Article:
Mark Hanna’s 1898 Senate Bribery Scandal – page 14

But maybe there is another way to look at it. Of the sixteen senators accused of bribery, twelve, including Hanna, had never won a Senate election before.[177] Sophisticated men running for the Senate were well aware that money could help them win; but they also recognized that judgment was required in using it. Promising state legislative candidates could be identified and helped. Aspiring U.S. senators could solicit campaign contributions for them or make contributions themselves to those candidates. When elected, those candidates would remember the men who had helped them and vote them into the Senate.[178] Envelopes stuffed with cash in hotel rooms were conspicuous and illegal.

Hanna knew his methods were crude, but he was desperate. His opponents were engaged in “Every species of boodle and corrupt politics known in any campaign….”[179] Despite his political acumen, he stumbled into an old fashioned sting operation.[180]

Hanna’s responses to the scandal were similar to the responses of the other senators accused of bribery. At first he stonewalled, following the example of Henry B. Payne, another U.S. senator from Cleveland accused of bribery, who maintained, according to a friendly newspaper, a “manly and dignified silence.”[181]

But silence failed to quell the Otis story. So Hanna denied wrongdoing. On the Senate floor in 1900, he went beyond denial to attack. This was effective in the short run. But ultimately it is not convincing.

He could have said:

I swear to you, on my honor, I never knew or suspected that a bribe would be offered in my behalf or that a bribe was even being considered. If I had known, I would have promptly fired everyone involved. I will answer truthfully, under oath, every question anyone wants to ask about any alleged bribe and I implore all my friends to do the same.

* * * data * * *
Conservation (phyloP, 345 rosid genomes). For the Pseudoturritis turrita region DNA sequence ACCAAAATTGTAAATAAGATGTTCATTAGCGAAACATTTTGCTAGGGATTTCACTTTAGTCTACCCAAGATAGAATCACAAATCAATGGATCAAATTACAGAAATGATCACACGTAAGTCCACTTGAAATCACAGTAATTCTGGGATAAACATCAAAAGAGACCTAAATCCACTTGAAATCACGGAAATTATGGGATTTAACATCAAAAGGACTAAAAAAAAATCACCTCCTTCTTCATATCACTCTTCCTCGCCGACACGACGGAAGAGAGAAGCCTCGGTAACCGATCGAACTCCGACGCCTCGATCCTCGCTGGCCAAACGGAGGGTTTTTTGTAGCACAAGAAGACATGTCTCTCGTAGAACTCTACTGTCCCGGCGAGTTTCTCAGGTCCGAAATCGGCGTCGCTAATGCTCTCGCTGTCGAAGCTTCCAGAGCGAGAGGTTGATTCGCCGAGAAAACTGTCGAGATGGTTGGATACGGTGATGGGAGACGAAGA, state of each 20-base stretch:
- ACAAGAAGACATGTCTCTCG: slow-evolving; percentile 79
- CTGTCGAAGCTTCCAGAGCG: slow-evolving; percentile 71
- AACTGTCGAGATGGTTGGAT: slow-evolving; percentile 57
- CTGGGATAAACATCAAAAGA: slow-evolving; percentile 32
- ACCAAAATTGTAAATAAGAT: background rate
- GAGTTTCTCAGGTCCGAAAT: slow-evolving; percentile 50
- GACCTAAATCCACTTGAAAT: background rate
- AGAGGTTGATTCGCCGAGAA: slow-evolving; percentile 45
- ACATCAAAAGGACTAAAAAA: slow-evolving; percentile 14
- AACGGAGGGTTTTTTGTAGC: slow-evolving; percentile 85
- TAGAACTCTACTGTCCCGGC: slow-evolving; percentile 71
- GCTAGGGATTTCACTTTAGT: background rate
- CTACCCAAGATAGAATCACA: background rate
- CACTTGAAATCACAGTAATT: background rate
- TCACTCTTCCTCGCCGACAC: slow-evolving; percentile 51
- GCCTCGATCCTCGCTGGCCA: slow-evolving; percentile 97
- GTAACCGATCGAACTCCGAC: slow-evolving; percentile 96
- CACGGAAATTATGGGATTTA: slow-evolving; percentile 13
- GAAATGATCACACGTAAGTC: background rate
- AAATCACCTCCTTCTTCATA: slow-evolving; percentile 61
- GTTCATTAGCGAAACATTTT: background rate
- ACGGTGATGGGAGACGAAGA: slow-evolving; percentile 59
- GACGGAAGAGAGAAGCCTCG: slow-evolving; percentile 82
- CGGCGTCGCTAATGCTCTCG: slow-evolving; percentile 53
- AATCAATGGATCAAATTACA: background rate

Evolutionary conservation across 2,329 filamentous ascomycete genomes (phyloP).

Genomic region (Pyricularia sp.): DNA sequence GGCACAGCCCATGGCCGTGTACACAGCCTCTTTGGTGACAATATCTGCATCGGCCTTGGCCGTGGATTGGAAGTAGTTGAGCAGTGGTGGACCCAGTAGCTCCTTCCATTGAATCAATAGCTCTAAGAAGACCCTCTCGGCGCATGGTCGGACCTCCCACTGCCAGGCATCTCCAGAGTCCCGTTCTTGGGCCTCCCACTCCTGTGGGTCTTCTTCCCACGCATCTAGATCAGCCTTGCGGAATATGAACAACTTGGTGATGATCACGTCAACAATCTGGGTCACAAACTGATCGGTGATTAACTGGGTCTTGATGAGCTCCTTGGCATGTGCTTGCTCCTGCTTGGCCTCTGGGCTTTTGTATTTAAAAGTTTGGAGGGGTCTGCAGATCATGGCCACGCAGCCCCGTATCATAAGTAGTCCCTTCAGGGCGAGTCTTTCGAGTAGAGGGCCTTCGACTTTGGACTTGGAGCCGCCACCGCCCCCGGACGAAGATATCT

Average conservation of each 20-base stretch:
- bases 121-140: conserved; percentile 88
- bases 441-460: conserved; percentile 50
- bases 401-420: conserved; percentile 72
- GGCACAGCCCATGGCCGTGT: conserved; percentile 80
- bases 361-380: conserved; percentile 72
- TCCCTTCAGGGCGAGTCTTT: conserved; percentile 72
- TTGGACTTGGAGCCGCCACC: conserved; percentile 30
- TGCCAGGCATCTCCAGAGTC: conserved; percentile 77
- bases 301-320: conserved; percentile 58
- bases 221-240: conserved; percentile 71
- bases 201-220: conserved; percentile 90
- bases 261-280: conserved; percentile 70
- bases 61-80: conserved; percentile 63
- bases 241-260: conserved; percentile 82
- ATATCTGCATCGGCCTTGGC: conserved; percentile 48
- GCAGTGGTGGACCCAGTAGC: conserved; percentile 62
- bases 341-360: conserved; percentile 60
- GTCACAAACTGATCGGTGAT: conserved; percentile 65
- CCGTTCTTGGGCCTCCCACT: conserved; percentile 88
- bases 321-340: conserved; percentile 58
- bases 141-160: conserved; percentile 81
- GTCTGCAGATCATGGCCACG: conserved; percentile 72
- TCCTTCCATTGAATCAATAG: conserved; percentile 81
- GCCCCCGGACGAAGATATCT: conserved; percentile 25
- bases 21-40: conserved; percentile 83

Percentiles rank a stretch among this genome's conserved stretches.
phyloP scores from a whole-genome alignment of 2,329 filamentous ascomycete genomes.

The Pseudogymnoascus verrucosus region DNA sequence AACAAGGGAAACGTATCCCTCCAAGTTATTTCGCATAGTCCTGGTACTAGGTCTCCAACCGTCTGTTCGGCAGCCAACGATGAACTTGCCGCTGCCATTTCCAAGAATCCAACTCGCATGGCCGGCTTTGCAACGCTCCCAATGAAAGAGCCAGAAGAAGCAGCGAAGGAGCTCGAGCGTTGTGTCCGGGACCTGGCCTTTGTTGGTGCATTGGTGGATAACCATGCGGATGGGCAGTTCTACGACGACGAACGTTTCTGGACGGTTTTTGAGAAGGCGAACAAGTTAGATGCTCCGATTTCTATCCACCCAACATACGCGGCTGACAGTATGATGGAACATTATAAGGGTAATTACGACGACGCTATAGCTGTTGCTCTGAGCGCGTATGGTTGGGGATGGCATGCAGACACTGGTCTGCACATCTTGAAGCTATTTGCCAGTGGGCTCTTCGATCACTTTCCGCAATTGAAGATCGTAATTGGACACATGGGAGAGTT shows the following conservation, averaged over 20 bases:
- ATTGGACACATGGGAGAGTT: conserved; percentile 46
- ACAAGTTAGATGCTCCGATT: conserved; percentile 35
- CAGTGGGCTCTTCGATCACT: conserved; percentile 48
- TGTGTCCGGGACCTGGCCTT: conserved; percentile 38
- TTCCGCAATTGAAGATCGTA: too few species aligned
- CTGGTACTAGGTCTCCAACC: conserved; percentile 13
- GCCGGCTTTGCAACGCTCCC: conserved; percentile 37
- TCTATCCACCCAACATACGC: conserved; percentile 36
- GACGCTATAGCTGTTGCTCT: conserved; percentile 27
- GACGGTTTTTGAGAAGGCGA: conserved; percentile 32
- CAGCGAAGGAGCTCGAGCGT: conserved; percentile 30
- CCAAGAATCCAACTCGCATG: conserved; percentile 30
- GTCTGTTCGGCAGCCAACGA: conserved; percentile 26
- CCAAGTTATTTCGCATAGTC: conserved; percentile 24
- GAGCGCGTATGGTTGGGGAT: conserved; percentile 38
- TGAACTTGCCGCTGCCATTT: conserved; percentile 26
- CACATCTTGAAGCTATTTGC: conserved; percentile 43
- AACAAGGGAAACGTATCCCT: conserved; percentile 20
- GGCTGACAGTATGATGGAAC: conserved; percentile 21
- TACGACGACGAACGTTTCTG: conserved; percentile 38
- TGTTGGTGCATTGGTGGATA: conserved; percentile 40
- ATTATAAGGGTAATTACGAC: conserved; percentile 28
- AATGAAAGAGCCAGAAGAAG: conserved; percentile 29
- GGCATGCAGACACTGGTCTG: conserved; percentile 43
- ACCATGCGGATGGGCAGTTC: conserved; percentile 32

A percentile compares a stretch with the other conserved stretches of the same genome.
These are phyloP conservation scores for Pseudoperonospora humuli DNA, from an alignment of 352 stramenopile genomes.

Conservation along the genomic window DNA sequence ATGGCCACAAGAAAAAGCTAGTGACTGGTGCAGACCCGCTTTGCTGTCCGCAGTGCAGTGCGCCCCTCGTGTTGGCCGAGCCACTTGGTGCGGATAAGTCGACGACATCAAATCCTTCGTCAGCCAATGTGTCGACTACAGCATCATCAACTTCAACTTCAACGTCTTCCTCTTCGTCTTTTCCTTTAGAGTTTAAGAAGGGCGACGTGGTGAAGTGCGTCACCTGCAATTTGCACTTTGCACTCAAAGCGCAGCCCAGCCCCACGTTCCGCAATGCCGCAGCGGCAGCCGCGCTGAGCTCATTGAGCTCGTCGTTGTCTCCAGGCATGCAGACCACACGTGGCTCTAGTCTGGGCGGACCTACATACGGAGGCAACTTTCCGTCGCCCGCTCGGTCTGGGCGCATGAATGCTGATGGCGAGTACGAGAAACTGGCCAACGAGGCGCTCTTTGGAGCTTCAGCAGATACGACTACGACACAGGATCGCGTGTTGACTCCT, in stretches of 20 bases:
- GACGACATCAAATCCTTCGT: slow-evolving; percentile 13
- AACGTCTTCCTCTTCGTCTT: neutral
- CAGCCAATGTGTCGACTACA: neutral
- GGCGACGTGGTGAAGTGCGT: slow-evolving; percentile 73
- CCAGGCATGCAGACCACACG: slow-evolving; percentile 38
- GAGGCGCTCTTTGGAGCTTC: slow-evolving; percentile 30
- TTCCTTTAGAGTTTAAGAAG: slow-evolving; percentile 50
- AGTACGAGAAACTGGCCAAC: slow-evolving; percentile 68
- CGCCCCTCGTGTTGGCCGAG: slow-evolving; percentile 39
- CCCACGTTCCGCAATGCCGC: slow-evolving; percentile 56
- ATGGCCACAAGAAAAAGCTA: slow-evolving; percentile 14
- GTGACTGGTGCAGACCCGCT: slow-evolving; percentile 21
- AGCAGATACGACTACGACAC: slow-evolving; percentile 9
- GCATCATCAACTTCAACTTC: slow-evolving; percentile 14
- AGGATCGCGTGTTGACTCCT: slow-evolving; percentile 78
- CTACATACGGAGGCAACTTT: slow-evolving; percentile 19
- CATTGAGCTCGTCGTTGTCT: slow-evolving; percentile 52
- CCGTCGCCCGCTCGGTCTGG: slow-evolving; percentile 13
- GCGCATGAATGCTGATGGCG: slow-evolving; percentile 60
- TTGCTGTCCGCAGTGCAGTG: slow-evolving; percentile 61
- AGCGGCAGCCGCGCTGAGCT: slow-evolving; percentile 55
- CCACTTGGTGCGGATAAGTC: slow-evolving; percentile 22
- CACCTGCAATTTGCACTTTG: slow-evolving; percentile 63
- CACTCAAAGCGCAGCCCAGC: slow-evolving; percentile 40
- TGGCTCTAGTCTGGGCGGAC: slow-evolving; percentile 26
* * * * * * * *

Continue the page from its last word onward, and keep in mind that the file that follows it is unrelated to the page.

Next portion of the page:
He never said anything close to this. Yet many historians have given Hanna the benefit of the doubt.

Hanna was a vital, engaging man. People who knew him socially tended to like him. Even after his death, Croly and Beer wrote about him with affection. However, contemporary reporters and cartoonists who did not know him often judged him harshly.

Today, scholars who have studied Hanna’s life – read his letters and the statements of his friends collected by Croly – are likely to be lenient. But, now as before, people who have not been influenced by Hanna’s rough charm have judged him more critically. In the case of his 1898 Senate election, they have been right to do so.

NOTES

[177] The twelve senators were: Caldwell, Clayton, Bogy, Grover, Lapham, Miller, Payne, Hanna, Clark, Lorimer, Watson, and Chilton. For bribery allegations, see Butler and Wolff, United States Senate, 174-289 and S. Doc. No. 62-1036, at 444, 697, 1217 (1913). For elections, http://bioguide.congress.gov/biosearch/biosearch.asp.

[178] Senator Calvin S. Brice, an Ohio Democrat, served in the Senate from 1891 – 1897, just before Hanna’s first term. http://bioguide.congress.gov/scripts/biodisplay.pl?index=B000818. Brice was “accused of buying his seat indirectly by contributing money to the campaign funds of men who were running for the legislature, but no formal charges were brought….” “A Whitewash Brush,” Los Angeles Herald, June 14, 1897; Allen O. Myers, Bosses and Boodle in Ohio Politics: Some Plain Truths for Honest People (Cincinnati: Lyceum Publishing Co., 1895), 280. Myers believed Brice also spent money after the election. Ibid., 284-285.

Republican Senator James McMillan of Michigan, served from 1889 – 1902. When McMillan was the state party chairman, he raised money from donors and then carefully distributed it to legislative candidates, who rewarded him with their support. David J. Rothman, Politics and Power: The United States Senate 1869-1901 (Cambridge, MA: Harvard University Press, 1966), 164-66.

[179] Edited Dick statement, p. 21, Hanna-McCormick Family Papers.

[180] Samuel C. Pomeroy of Kansas was similarly ensnared in 1873. State legislator A.M. York testified he accepted a bribe from Senator Pomeroy for the sole purpose of exposing the crime. S. Rep. No. 42-523, at 2 (1873); “Pomeroy Defeated,” Chicago Daily Tribune, Jan. 30, 1873.

[181] “Senator Payne,” The Hocking (Logan, OH) Sentinel, Jan. 21, 1886. See Albert H. Walker, The Payne Bribery Case and the United States Senate (Hartford, CT: Clark & Smith, Printers, 1886).

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